Mumbai: Rarely does a central bank feel happy when its prediction goes wrong, but the latest release of wholesale price inflation data, on 15 April, was such an occasion for the Reserve Bank of India (RBI). The data showed that the genie of wholesale inflation had finally been bottled in India, Asia’s third largest economy, and it may remain so at least for the time being with global commodity prices increasingly moving south. Wholesale price inflation dropped to a 40-month low of 5.
Nobody knows who the smoking community in West Bengal is blaming more—chief minister Mamata Banerjee or Sudipta Sen, chairman and managing director of the Saradha Group. Banerjee on Wednesday imposed a 10 percentage point hike in value-added tax on tobacco products to raise Rs.500 crore for rescuing thousands of people who have lost money following the collapse of the Saradha Group.
West Bengal chief minister Mamata Banerjee said on Monday, “What has gone, has gone,” dashing the hopes of thousands of depositors who are on the verge of losing money kept with the Saradha Group. Sudipta Sen, the chairman and managing director of the group, was arrested on Tuesday. Why did the group fail? The causes of failure are not new.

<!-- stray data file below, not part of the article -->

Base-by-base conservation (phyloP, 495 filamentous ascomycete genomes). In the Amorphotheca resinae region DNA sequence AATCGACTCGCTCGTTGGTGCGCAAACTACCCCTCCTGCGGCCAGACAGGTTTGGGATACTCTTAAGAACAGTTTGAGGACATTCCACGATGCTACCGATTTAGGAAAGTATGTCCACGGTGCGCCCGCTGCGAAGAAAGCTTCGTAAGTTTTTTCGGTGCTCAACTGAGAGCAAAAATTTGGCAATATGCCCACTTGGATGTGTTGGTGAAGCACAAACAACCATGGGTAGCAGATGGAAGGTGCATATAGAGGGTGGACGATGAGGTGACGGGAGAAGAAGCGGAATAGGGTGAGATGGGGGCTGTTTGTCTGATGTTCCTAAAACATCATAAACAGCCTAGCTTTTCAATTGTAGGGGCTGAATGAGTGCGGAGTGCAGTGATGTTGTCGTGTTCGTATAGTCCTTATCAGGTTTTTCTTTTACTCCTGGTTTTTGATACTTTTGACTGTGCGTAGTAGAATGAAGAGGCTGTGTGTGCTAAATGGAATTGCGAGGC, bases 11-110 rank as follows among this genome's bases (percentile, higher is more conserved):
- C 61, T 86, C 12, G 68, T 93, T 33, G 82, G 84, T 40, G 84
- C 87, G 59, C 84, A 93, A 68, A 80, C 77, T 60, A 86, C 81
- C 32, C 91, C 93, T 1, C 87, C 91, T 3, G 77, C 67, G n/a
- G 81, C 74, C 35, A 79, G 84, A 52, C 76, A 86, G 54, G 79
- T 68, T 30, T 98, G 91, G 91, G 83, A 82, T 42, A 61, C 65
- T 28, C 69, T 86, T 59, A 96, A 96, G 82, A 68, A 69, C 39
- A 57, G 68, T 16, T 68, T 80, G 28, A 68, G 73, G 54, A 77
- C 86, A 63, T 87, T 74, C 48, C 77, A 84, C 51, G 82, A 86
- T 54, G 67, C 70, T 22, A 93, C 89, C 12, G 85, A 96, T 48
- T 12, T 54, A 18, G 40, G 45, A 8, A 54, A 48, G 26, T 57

India’s apex court has once again expressed its unhappiness with Subrata Roy’s Sahara India Pariwar, a Lucknow-based conglomerate that has at least 4,100 establishments in its fold and Rs.1.18 trillion in assets spread across real estate, infrastructure, media, hospitality, sports and finance.
At least a dozen Indian companies have been working overtime on their strategies to enter the banking sector which Reserve Bank of India (RBI) is opening up for private entities after a gap of a decade. In the first round, 10 private banks were given licences in 1993-94 and another two were allowed entry in 2003-04 but never ever was an industrial house allowed to start a bank. In fact, India nationalized its banking industry, run by industrial houses, in two phases in 1969 and 1980.
India’s wholesale price inflation dropped to 5.96% in March from 6.84% in February, at least 30 basis points (bps) below market estimates, fuelling widespread expectations of a rate cut in the first week of May when the Reserve Bank of India (RBI) announces its annual monetary policy for fiscal 2014.
India’s finance minister P. Chidambaram wants banks to chase affluent promoters of sick companies who have a high-flying lifestyle and yet aren’t willing to clear banks’ dues. He hasn’t cited any instance, but the obvious provocation for his outbursts against rogue promoters seems to be loan default by grounded Kingfisher Airlines Ltd.
Finance minister P. Chidambaram means business. On Monday, after holding a three-hour meeting with senior bankers and corporate chiefs at Taj Mahal Hotel in Mumbai, he rushed to the airport to catch a flight to Chennai and spent two-and-a-half hours in the evening at Adyar Gate Hotel in Alwarpet, Chennai with another set of industrialists and bankers to sort out the mess and look for answers to one critical question: why are projects not taking off? What are the key issues responsible for vitiating the investment climate in Asia’s third largest economy.